WWE Superstar Power Rankings for 2/23/2015: WWE Fastlane 2015 Edition
February 23, 2015 - WWE
WWE Fastlane 2015 is in a books, and as we go full speed forward toward WrestleMania XXXI, a WWE Superstar Power Rankings have a new No. 1—and they’ve seen utterly a bit of transformation this week. Speaking of WrestleMania XXXI, we now have dual matches set for a biggest eventuality in pro wrestling.
Triple H called out Sting, and a dual came to blows. Triple H picked adult his sledge produce yet was corroborated into a dilemma by Sting, who had his bat. Sting forked during a WrestleMania sign, and Triple H seemed to accept before Sting put a violence on him. We found out after in a dusk that a compare was indeed done official.
We also know who will face Brock Lesnar for a WWE World heavyweight Championship during WrestleMania: Roman Reigns. More on this in after slides. We saw a Rhodes family implode, witnessed a lapse of Randy Orton and much, many more.
We’ll get into all this past week’s action, including Fastlane, in a following slides. But before we do, please review how these rankings work.
These rankings are not a recognition competition and are not designed to establish who has a best matches, a many ability, etc. They are particularly in-storyline energy rankings.
These rankings cruise all active WWE Superstars and Divas on a categorical register and bar talents who essentially or exclusively combat on NXT. Holding a championship, being a No. 1 contender or holding a Money in a Bank briefcase depends for many of a wrestler’s ranking, and these honors are therefore a many heavily weighted components in a rankings.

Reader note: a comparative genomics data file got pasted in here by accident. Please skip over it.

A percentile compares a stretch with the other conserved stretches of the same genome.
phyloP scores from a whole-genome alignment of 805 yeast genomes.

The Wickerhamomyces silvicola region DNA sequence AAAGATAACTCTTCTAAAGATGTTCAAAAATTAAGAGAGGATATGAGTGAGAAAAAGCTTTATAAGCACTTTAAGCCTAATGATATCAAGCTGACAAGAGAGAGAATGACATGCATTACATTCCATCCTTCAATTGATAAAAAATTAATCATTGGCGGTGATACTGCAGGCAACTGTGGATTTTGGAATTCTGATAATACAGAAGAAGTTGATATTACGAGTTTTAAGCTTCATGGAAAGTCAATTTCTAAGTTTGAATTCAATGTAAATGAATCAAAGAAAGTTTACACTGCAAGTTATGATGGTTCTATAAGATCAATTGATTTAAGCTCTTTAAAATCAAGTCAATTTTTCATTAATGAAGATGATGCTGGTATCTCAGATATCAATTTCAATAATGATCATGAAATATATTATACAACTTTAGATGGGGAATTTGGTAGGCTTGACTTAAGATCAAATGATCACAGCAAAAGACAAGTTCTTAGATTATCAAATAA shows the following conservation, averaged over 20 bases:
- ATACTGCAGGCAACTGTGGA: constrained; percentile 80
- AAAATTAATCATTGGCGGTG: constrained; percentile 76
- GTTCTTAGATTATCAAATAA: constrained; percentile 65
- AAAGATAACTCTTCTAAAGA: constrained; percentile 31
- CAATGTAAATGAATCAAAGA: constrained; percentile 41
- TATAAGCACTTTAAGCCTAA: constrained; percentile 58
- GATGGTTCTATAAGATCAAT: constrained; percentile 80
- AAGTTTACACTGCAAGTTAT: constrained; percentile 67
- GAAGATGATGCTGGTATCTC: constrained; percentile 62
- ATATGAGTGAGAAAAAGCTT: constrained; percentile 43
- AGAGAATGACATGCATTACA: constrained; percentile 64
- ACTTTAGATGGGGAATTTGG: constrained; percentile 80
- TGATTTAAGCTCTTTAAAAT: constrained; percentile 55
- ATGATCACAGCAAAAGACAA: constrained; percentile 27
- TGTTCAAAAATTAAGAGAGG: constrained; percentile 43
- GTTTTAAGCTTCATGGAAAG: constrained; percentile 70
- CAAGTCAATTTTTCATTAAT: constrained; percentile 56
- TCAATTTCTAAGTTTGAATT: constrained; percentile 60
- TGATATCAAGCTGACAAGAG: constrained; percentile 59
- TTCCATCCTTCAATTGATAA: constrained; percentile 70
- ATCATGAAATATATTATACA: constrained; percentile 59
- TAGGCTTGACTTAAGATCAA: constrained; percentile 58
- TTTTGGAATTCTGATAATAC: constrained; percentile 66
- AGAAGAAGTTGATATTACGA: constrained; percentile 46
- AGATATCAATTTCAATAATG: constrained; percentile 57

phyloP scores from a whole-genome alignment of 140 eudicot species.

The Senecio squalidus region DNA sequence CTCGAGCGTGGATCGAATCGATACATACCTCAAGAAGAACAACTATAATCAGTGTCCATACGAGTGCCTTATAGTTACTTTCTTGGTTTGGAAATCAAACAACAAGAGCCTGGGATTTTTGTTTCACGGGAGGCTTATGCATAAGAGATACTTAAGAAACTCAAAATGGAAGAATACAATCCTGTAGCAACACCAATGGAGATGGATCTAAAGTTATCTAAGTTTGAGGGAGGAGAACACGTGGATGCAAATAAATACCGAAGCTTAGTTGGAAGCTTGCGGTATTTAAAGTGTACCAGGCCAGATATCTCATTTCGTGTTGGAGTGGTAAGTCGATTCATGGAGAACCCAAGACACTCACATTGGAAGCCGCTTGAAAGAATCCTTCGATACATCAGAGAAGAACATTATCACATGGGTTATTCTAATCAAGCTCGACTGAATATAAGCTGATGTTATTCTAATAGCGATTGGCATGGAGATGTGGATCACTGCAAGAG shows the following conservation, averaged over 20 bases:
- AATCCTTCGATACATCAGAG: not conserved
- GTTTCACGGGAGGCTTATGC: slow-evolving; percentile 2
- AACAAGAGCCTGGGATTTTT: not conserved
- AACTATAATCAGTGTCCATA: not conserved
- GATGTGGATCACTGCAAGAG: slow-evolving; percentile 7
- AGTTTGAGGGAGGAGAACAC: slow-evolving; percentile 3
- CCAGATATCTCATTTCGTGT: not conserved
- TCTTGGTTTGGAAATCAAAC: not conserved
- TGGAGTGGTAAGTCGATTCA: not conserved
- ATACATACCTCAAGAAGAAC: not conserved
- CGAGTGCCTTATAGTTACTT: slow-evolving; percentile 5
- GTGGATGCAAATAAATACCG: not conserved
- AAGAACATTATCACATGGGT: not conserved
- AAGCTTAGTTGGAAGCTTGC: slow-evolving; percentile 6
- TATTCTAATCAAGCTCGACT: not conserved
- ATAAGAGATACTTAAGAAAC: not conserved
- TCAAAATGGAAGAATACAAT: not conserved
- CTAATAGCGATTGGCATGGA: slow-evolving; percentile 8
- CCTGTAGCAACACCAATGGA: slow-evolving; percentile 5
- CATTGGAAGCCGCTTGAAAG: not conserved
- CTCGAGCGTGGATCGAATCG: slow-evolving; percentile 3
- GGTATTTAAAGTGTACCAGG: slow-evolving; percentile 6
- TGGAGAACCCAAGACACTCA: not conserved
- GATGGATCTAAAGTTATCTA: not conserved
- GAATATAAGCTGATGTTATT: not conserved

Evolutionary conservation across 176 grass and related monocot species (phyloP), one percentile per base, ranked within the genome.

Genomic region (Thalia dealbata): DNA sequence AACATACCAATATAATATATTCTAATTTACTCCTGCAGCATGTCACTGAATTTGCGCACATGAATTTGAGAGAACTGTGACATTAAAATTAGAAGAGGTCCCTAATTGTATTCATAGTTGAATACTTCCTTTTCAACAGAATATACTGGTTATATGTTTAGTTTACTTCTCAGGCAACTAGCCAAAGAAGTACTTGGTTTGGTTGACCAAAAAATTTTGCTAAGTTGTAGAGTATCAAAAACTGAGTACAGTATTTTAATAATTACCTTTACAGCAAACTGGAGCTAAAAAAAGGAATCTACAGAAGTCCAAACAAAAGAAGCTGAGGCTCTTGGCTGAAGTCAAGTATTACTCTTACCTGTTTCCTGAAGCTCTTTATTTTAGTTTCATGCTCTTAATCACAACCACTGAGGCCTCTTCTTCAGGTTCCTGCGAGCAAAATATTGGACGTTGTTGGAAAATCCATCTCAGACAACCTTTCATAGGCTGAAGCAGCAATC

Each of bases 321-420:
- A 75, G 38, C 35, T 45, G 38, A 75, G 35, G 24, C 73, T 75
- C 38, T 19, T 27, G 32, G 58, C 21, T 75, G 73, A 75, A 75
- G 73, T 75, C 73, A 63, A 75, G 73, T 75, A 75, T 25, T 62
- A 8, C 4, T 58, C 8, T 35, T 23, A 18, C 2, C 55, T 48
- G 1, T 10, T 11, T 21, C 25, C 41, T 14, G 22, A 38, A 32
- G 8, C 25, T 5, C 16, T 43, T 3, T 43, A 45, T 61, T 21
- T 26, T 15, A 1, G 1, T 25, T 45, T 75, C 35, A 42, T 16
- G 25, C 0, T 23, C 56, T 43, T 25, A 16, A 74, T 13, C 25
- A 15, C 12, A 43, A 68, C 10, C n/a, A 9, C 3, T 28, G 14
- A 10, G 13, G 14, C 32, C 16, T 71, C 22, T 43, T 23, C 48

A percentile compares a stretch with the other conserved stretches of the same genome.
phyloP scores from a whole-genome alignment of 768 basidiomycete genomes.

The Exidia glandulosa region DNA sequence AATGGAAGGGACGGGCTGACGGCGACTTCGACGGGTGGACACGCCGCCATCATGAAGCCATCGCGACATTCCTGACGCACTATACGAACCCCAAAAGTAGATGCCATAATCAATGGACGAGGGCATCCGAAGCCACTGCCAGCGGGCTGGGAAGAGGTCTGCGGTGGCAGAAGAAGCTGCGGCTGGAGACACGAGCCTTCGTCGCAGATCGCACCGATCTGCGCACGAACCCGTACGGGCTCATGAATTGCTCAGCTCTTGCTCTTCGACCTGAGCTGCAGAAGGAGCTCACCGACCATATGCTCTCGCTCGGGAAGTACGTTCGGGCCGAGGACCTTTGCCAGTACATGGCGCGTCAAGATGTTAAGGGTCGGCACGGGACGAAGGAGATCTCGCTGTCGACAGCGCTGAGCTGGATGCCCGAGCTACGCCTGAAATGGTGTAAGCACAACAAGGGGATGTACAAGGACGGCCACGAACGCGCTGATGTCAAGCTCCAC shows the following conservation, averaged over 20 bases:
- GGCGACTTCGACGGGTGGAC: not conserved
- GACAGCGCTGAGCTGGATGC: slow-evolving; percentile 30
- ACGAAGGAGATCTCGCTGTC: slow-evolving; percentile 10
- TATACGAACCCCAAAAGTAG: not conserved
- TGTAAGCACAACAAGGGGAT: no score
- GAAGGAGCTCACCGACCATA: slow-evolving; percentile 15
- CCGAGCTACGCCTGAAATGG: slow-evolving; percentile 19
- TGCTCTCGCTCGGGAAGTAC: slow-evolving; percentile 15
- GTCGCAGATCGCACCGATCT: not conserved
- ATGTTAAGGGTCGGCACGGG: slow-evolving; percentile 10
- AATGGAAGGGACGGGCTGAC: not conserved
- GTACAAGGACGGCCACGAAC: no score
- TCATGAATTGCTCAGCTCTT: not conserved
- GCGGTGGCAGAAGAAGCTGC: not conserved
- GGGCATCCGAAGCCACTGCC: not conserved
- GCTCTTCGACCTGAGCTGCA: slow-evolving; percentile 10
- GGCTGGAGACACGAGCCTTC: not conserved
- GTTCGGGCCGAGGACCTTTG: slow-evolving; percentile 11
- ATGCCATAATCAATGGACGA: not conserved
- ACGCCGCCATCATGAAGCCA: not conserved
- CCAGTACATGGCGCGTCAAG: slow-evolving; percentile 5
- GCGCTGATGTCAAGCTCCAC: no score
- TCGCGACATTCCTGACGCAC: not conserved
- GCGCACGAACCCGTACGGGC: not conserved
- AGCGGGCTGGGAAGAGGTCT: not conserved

If a wrestler is deemed to be tied in a rankings with another wrestler, holding a pretension will be a primary tiebreaker. However, holding a championship, being a No. 1 contender or holding a Money in a Bank briefcase in no approach guarantees a mark in a tip 10.
Wins and waste comment for a bulk of a week-to-week transformation and, after championships, are a many critical member of a rankings. The peculiarity of a wrestler’s opponents and either they are ranked is deliberate in a week-to-week movement.
Getting a improved of someone—like violence someone down—also counts, yet not scarcely as many as wins or losses. Being over with a fans (read: intensely popular) is deliberate yet not heavily weighted in a ranking decisions. Pay-per-view performances take on combined importance.
Only a tip 10 wrestlers are ranked. Wrestlers on a “Watch List” were deliberate for top-10 standing yet were eventually nixed. They are unranked, and their inventory is in no sold order.
Generally speaking, these rankings do not mangle kayfabe. However, any vital non-storyline information (serious injury, WWE Wellness Policy violations, suspensions, legitimate hirings, firings, agreement information, “sabbaticals,” etc.) might be taken into consideration, yet generally, usually if WWE confirms it publicly.
Domestic and general WWE live events are not enclosed in these rankings unless WWE incorporates them into radio storylines. Nothing that could be categorically deliberate a spoiler is enclosed unless WWE acknowledges it as well.
In short, all WWE shows, televised or digitally distributed, as good as anything from WWE.com, a WWE App, a WWE Network and any WWE or Superstar accounts on amicable media that don’t mangle kayfabe may be taken into care for these rankings.
This might embody yet is not singular to: WWE Raw, WWE SmackDown, WWE Main Event, WWE Superstars, NXT, WWE pay-per-views and any storyline-driven calm from a WWE Network.